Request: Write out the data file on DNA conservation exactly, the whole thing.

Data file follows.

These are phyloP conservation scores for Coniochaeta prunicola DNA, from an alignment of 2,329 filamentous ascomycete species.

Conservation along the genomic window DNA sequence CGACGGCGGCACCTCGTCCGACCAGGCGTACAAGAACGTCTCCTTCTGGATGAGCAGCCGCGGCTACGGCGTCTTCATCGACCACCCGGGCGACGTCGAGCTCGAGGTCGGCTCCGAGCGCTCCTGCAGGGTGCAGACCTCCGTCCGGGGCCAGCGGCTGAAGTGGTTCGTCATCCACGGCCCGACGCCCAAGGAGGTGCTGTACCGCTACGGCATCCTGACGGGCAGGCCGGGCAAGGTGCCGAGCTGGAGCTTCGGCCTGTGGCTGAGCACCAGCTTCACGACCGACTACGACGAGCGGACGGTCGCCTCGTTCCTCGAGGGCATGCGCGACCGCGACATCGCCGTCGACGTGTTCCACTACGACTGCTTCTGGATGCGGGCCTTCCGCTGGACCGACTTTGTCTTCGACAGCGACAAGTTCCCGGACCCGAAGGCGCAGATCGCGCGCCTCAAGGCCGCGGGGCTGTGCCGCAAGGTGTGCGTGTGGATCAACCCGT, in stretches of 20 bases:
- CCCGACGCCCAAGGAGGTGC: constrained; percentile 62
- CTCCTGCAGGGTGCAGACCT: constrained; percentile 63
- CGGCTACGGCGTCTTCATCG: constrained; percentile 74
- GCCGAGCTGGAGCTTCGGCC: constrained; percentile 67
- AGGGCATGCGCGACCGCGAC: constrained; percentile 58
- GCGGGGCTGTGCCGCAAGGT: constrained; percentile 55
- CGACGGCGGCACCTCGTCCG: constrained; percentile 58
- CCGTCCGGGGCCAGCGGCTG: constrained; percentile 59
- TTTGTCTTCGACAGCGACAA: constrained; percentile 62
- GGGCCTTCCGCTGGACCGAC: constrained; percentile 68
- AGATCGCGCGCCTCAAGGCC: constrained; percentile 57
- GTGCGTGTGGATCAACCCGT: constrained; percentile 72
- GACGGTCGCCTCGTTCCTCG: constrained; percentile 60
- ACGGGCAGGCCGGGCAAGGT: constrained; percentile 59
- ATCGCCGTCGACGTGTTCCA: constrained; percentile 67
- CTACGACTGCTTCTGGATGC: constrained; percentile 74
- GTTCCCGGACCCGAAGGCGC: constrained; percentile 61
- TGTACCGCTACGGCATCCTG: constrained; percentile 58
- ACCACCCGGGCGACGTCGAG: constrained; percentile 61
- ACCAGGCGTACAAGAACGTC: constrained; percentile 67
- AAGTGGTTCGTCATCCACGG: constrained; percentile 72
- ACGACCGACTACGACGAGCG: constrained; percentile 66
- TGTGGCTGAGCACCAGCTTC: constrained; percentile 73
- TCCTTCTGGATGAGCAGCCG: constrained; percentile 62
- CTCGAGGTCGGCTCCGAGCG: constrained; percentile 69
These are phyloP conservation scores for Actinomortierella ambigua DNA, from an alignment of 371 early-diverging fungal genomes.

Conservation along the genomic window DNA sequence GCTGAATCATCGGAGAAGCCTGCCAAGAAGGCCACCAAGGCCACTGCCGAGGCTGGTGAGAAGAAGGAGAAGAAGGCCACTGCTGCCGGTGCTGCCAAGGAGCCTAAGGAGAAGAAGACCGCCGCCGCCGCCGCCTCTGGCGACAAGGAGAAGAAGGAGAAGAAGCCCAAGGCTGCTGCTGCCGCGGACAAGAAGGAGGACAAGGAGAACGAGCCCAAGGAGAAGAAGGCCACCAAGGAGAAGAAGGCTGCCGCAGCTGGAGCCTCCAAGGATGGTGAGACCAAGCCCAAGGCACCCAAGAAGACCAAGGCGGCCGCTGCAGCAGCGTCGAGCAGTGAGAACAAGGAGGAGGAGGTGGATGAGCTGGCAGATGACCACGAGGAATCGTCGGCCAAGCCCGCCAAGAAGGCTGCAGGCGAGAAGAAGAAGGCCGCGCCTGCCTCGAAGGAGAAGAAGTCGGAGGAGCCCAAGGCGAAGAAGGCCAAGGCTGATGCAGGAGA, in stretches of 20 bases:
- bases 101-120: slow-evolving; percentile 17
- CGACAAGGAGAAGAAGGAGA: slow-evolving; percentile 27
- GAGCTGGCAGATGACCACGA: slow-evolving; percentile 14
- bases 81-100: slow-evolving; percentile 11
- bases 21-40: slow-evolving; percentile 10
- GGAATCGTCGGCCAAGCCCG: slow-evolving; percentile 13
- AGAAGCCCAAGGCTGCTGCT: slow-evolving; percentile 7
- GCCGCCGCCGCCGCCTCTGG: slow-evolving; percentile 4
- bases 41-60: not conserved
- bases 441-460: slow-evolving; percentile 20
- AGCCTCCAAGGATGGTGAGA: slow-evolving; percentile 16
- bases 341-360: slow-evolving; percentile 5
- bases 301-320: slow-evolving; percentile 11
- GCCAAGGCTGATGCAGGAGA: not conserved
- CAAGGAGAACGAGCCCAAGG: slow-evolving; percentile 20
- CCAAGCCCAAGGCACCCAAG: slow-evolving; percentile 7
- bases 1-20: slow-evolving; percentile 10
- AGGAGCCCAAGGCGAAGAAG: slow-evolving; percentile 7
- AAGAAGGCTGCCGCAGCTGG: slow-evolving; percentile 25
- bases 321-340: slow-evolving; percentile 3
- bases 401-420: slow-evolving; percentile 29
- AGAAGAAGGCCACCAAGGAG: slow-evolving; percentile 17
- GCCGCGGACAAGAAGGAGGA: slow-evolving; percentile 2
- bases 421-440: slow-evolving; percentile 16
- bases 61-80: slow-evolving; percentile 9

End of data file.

These are phyloP conservation scores for Coniochaeta prunicola DNA, from an alignment of 2,329 filamentous ascomycete species.

Conservation along the genomic window DNA sequence CGACGGCGGCACCTCGTCCGACCAGGCGTACAAGAACGTCTCCTTCTGGATGAGCAGCCGCGGCTACGGCGTCTTCATCGACCACCCGGGCGACGTCGAGCTCGAGGTCGGCTCCGAGCGCTCCTGCAGGGTGCAGACCTCCGTCCGGGGCCAGCGGCTGAAGTGGTTCGTCATCCACGGCCCGACGCCCAAGGAGGTGCTGTACCGCTACGGCATCCTGACGGGCAGGCCGGGCAAGGTGCCGAGCTGGAGCTTCGGCCTGTGGCTGAGCACCAGCTTCACGACCGACTACGACGAGCGGACGGTCGCCTCGTTCCTCGAGGGCATGCGCGACCGCGACATCGCCGTCGACGTGTTCCACTACGACTGCTTCTGGATGCGGGCCTTCCGCTGGACCGACTTTGTCTTCGACAGCGACAAGTTCCCGGACCCGAAGGCGCAGATCGCGCGCCTCAAGGCCGCGGGGCTGTGCCGCAAGGTGTGCGTGTGGATCAACCCGT, in stretches of 20 bases:
- CCCGACGCCCAAGGAGGTGC: constrained; percentile 62
- CTCCTGCAGGGTGCAGACCT: constrained; percentile 63
- CGGCTACGGCGTCTTCATCG: constrained; percentile 74
- GCCGAGCTGGAGCTTCGGCC: constrained; percentile 67
- AGGGCATGCGCGACCGCGAC: constrained; percentile 58
- GCGGGGCTGTGCCGCAAGGT: constrained; percentile 55
- CGACGGCGGCACCTCGTCCG: constrained; percentile 58
- CCGTCCGGGGCCAGCGGCTG: constrained; percentile 59
- TTTGTCTTCGACAGCGACAA: constrained; percentile 62
- GGGCCTTCCGCTGGACCGAC: constrained; percentile 68
- AGATCGCGCGCCTCAAGGCC: constrained; percentile 57
- GTGCGTGTGGATCAACCCGT: constrained; percentile 72
- GACGGTCGCCTCGTTCCTCG: constrained; percentile 60
- ACGGGCAGGCCGGGCAAGGT: constrained; percentile 59
- ATCGCCGTCGACGTGTTCCA: constrained; percentile 67
- CTACGACTGCTTCTGGATGC: constrained; percentile 74
- GTTCCCGGACCCGAAGGCGC: constrained; percentile 61
- TGTACCGCTACGGCATCCTG: constrained; percentile 58
- ACCACCCGGGCGACGTCGAG: constrained; percentile 61
- ACCAGGCGTACAAGAACGTC: constrained; percentile 67
- AAGTGGTTCGTCATCCACGG: constrained; percentile 72
- ACGACCGACTACGACGAGCG: constrained; percentile 66
- TGTGGCTGAGCACCAGCTTC: constrained; percentile 73
- TCCTTCTGGATGAGCAGCCG: constrained; percentile 62
- CTCGAGGTCGGCTCCGAGCG: constrained; percentile 69
These are phyloP conservation scores for Actinomortierella ambigua DNA, from an alignment of 371 early-diverging fungal genomes.

Conservation along the genomic window DNA sequence GCTGAATCATCGGAGAAGCCTGCCAAGAAGGCCACCAAGGCCACTGCCGAGGCTGGTGAGAAGAAGGAGAAGAAGGCCACTGCTGCCGGTGCTGCCAAGGAGCCTAAGGAGAAGAAGACCGCCGCCGCCGCCGCCTCTGGCGACAAGGAGAAGAAGGAGAAGAAGCCCAAGGCTGCTGCTGCCGCGGACAAGAAGGAGGACAAGGAGAACGAGCCCAAGGAGAAGAAGGCCACCAAGGAGAAGAAGGCTGCCGCAGCTGGAGCCTCCAAGGATGGTGAGACCAAGCCCAAGGCACCCAAGAAGACCAAGGCGGCCGCTGCAGCAGCGTCGAGCAGTGAGAACAAGGAGGAGGAGGTGGATGAGCTGGCAGATGACCACGAGGAATCGTCGGCCAAGCCCGCCAAGAAGGCTGCAGGCGAGAAGAAGAAGGCCGCGCCTGCCTCGAAGGAGAAGAAGTCGGAGGAGCCCAAGGCGAAGAAGGCCAAGGCTGATGCAGGAGA, in stretches of 20 bases:
- bases 101-120: slow-evolving; percentile 17
- CGACAAGGAGAAGAAGGAGA: slow-evolving; percentile 27
- GAGCTGGCAGATGACCACGA: slow-evolving; percentile 14
- bases 81-100: slow-evolving; percentile 11
- bases 21-40: slow-evolving; percentile 10
- GGAATCGTCGGCCAAGCCCG: slow-evolving; percentile 13
- AGAAGCCCAAGGCTGCTGCT: slow-evolving; percentile 7
- GCCGCCGCCGCCGCCTCTGG: slow-evolving; percentile 4
- bases 41-60: not conserved
- bases 441-460: slow-evolving; percentile 20
- AGCCTCCAAGGATGGTGAGA: slow-evolving; percentile 16
- bases 341-360: slow-evolving; percentile 5
- bases 301-320: slow-evolving; percentile 11
- GCCAAGGCTGATGCAGGAGA: not conserved
- CAAGGAGAACGAGCCCAAGG: slow-evolving; percentile 20
- CCAAGCCCAAGGCACCCAAG: slow-evolving; percentile 7
- bases 1-20: slow-evolving; percentile 10
- AGGAGCCCAAGGCGAAGAAG: slow-evolving; percentile 7
- AAGAAGGCTGCCGCAGCTGG: slow-evolving; percentile 25
- bases 321-340: slow-evolving; percentile 3
- bases 401-420: slow-evolving; percentile 29
- AGAAGAAGGCCACCAAGGAG: slow-evolving; percentile 17
- GCCGCGGACAAGAAGGAGGA: slow-evolving; percentile 2
- bases 421-440: slow-evolving; percentile 16
- bases 61-80: slow-evolving; percentile 9